1. Seriously though, it doesn’t rewrite the 1st amendment, it compliments the 1st Amendment by ensuring that every single lawsuit that would EVENTUALLY be tossed on 1A grounds can be dismissed out of hand. This is a good thing because it prevents nuisance suits. (and if you don’t think the left or right could weaponize nuisance suits to stifle speech, you are crazy).

          You’re literally saying it circumvents the 1A.

          The CDC’s eviction moratorium doesn’t re-write the 3A, it compliments the 3A. This is a good thing becuase it prevents nuisance suits.

          And again, it assumes every suit is a nuisance suit a priori.
          And again, it assumes the above disparately against citizens and in favor of nuisance (or even maliscious) suits from TOP MEN.
          And again, it does so specifically for social media and not McDonald’s or Joe’s Plumbing.

          It’s well past the point of gaslighting.

          Answer me this, the internet was decentralized, how do you intend to re-decentralize the internet to undermine Google in a manner that doesn’t effectively amount to antitrust? Moreover, how does such a proposition amount to anything different than just ‘build your own internet (and cellular network and banking network)’?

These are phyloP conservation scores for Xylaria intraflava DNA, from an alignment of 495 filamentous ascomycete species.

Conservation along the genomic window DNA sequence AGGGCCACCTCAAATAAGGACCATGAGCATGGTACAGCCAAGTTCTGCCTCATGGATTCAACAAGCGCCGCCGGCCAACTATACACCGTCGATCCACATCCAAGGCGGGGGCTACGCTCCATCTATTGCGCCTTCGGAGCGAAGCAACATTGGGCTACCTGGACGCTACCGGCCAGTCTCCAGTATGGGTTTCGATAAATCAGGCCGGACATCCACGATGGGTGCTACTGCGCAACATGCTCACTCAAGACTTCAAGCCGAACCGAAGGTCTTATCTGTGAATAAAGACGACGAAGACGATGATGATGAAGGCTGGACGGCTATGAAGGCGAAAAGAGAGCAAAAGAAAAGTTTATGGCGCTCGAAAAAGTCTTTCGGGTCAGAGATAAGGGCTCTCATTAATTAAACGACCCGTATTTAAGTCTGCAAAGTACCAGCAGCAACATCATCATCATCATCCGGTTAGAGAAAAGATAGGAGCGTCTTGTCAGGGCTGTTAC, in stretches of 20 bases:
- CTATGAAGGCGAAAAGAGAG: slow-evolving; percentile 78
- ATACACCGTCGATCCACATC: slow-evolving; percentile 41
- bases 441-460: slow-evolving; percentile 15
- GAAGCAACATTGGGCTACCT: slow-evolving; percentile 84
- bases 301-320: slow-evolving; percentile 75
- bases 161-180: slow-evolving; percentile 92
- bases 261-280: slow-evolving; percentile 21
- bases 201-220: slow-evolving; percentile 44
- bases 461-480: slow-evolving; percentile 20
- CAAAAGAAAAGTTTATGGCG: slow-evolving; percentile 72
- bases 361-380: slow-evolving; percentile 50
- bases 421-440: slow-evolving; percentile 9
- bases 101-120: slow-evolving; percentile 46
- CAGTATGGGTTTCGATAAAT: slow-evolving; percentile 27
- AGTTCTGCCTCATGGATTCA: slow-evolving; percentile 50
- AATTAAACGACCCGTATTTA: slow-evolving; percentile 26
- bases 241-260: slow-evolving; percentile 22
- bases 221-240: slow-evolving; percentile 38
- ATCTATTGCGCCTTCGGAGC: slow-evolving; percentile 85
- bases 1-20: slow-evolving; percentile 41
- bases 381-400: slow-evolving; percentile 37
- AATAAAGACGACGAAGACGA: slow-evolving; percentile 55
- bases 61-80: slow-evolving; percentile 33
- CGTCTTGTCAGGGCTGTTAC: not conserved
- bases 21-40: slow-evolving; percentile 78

9. Fun Fact: Spiro Agnew is an anagram of Grow a Penis.

    Thanks, Dave Barry.

    1. I miss Dave Barry!!!

      Now tell us some Dave Barry booger jokes! (Please?)

        1. https://www.penguinrandomhouse.com/books/9102/boogers-are-my-beat-by-dave-barry/

          Boogers Are My Beat
          MORE LIES, BUT SOME ACTUAL JOURNALISM!
          By DAVE BARRY

          (See cover pic; kinda neat).

    2. I haven’t read Dave Barry in a long time, but I loved his stuff when I was a kid.

      In fact, a couple of neighbor dogs got out, one black, 50-60 lbs, another a black and white jack russel, and I immediately referred to them as a Dog and and Emergency Backup Dog.

  10. Was this his “nattering nabobs of negativism” speech? I always liked that phrase, and “nabob” is pretty obvious both from context and the sound alone. Otherwise, Agnew was just another corrupt politician, distinguished mainly by his corruption coming out in the open.

    1. That was a different speech, and it wasn’t actually about the press.

      1. Thanks for the link. I actually vaguely remember the coverage at the time. Have always believed he was talking about the press. Not that it matters much.

    2. Nothing but dingers and nabobs everywhere these days.